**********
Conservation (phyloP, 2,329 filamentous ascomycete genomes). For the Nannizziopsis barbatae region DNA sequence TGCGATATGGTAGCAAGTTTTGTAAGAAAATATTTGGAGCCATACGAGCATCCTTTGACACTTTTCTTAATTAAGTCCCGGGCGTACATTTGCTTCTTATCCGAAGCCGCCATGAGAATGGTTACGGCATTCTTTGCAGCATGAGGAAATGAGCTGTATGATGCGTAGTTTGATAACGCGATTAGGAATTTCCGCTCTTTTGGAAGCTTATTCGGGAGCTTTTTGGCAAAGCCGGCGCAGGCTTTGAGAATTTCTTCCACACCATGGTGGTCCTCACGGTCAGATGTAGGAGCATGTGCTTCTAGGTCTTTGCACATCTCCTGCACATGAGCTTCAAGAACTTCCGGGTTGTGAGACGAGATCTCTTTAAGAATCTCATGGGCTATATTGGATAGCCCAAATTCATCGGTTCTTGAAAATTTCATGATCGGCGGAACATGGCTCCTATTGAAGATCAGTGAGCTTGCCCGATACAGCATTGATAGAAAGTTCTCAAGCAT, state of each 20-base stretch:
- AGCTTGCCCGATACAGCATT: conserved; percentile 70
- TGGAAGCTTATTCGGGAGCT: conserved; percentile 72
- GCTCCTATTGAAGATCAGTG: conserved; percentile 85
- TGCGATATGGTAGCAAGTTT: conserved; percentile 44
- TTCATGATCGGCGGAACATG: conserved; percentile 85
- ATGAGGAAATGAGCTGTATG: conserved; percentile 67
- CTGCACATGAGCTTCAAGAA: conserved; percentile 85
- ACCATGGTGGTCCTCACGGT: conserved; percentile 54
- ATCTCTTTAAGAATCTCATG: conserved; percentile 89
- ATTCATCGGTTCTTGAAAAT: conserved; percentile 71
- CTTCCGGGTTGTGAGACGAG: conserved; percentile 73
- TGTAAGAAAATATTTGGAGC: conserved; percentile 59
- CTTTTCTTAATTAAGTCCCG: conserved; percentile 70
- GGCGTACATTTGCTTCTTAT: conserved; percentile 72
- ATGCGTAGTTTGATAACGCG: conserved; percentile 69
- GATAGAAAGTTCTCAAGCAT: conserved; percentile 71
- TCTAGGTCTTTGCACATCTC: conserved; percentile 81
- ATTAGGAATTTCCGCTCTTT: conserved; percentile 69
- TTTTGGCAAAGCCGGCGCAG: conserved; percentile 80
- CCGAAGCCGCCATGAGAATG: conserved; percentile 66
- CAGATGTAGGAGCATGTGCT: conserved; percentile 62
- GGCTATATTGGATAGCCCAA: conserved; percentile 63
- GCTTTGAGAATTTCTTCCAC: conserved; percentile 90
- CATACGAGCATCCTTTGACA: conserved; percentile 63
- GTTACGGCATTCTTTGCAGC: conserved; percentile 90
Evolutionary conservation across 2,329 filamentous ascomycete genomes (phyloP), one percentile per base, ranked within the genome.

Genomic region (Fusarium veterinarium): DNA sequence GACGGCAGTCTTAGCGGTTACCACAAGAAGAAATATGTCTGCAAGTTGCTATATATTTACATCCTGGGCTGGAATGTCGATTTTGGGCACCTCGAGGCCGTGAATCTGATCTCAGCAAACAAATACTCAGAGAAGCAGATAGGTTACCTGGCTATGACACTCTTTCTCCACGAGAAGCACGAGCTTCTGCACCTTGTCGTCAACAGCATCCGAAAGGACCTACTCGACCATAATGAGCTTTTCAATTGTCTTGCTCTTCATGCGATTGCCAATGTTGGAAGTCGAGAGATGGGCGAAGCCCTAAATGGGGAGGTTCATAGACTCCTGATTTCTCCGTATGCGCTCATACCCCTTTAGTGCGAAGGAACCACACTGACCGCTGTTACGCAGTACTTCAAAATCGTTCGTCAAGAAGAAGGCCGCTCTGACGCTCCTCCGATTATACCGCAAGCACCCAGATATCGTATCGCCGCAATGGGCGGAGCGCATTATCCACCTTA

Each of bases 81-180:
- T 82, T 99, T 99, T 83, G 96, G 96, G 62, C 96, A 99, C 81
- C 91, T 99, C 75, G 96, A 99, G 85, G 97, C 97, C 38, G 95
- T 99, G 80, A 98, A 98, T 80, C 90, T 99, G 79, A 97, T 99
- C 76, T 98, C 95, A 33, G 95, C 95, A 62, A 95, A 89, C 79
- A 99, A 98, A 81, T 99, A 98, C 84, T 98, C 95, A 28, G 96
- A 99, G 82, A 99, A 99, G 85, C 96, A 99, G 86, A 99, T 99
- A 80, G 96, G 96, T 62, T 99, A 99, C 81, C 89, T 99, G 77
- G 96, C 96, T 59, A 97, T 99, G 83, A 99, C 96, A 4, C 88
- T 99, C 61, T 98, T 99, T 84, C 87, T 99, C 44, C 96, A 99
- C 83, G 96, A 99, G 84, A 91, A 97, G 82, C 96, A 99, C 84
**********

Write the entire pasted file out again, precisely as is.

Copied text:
Conservation (phyloP, 2,329 filamentous ascomycete genomes). For the Nannizziopsis barbatae region DNA sequence TGCGATATGGTAGCAAGTTTTGTAAGAAAATATTTGGAGCCATACGAGCATCCTTTGACACTTTTCTTAATTAAGTCCCGGGCGTACATTTGCTTCTTATCCGAAGCCGCCATGAGAATGGTTACGGCATTCTTTGCAGCATGAGGAAATGAGCTGTATGATGCGTAGTTTGATAACGCGATTAGGAATTTCCGCTCTTTTGGAAGCTTATTCGGGAGCTTTTTGGCAAAGCCGGCGCAGGCTTTGAGAATTTCTTCCACACCATGGTGGTCCTCACGGTCAGATGTAGGAGCATGTGCTTCTAGGTCTTTGCACATCTCCTGCACATGAGCTTCAAGAACTTCCGGGTTGTGAGACGAGATCTCTTTAAGAATCTCATGGGCTATATTGGATAGCCCAAATTCATCGGTTCTTGAAAATTTCATGATCGGCGGAACATGGCTCCTATTGAAGATCAGTGAGCTTGCCCGATACAGCATTGATAGAAAGTTCTCAAGCAT, state of each 20-base stretch:
- AGCTTGCCCGATACAGCATT: conserved; percentile 70
- TGGAAGCTTATTCGGGAGCT: conserved; percentile 72
- GCTCCTATTGAAGATCAGTG: conserved; percentile 85
- TGCGATATGGTAGCAAGTTT: conserved; percentile 44
- TTCATGATCGGCGGAACATG: conserved; percentile 85
- ATGAGGAAATGAGCTGTATG: conserved; percentile 67
- CTGCACATGAGCTTCAAGAA: conserved; percentile 85
- ACCATGGTGGTCCTCACGGT: conserved; percentile 54
- ATCTCTTTAAGAATCTCATG: conserved; percentile 89
- ATTCATCGGTTCTTGAAAAT: conserved; percentile 71
- CTTCCGGGTTGTGAGACGAG: conserved; percentile 73
- TGTAAGAAAATATTTGGAGC: conserved; percentile 59
- CTTTTCTTAATTAAGTCCCG: conserved; percentile 70
- GGCGTACATTTGCTTCTTAT: conserved; percentile 72
- ATGCGTAGTTTGATAACGCG: conserved; percentile 69
- GATAGAAAGTTCTCAAGCAT: conserved; percentile 71
- TCTAGGTCTTTGCACATCTC: conserved; percentile 81
- ATTAGGAATTTCCGCTCTTT: conserved; percentile 69
- TTTTGGCAAAGCCGGCGCAG: conserved; percentile 80
- CCGAAGCCGCCATGAGAATG: conserved; percentile 66
- CAGATGTAGGAGCATGTGCT: conserved; percentile 62
- GGCTATATTGGATAGCCCAA: conserved; percentile 63
- GCTTTGAGAATTTCTTCCAC: conserved; percentile 90
- CATACGAGCATCCTTTGACA: conserved; percentile 63
- GTTACGGCATTCTTTGCAGC: conserved; percentile 90
Evolutionary conservation across 2,329 filamentous ascomycete genomes (phyloP), one percentile per base, ranked within the genome.

Genomic region (Fusarium veterinarium): DNA sequence GACGGCAGTCTTAGCGGTTACCACAAGAAGAAATATGTCTGCAAGTTGCTATATATTTACATCCTGGGCTGGAATGTCGATTTTGGGCACCTCGAGGCCGTGAATCTGATCTCAGCAAACAAATACTCAGAGAAGCAGATAGGTTACCTGGCTATGACACTCTTTCTCCACGAGAAGCACGAGCTTCTGCACCTTGTCGTCAACAGCATCCGAAAGGACCTACTCGACCATAATGAGCTTTTCAATTGTCTTGCTCTTCATGCGATTGCCAATGTTGGAAGTCGAGAGATGGGCGAAGCCCTAAATGGGGAGGTTCATAGACTCCTGATTTCTCCGTATGCGCTCATACCCCTTTAGTGCGAAGGAACCACACTGACCGCTGTTACGCAGTACTTCAAAATCGTTCGTCAAGAAGAAGGCCGCTCTGACGCTCCTCCGATTATACCGCAAGCACCCAGATATCGTATCGCCGCAATGGGCGGAGCGCATTATCCACCTTA

Each of bases 81-180:
- T 82, T 99, T 99, T 83, G 96, G 96, G 62, C 96, A 99, C 81
- C 91, T 99, C 75, G 96, A 99, G 85, G 97, C 97, C 38, G 95
- T 99, G 80, A 98, A 98, T 80, C 90, T 99, G 79, A 97, T 99
- C 76, T 98, C 95, A 33, G 95, C 95, A 62, A 95, A 89, C 79
- A 99, A 98, A 81, T 99, A 98, C 84, T 98, C 95, A 28, G 96
- A 99, G 82, A 99, A 99, G 85, C 96, A 99, G 86, A 99, T 99
- A 80, G 96, G 96, T 62, T 99, A 99, C 81, C 89, T 99, G 77
- G 96, C 96, T 59, A 97, T 99, G 83, A 99, C 96, A 4, C 88
- T 99, C 61, T 98, T 99, T 84, C 87, T 99, C 44, C 96, A 99
- C 83, G 96, A 99, G 84, A 91, A 97, G 82, C 96, A 99, C 84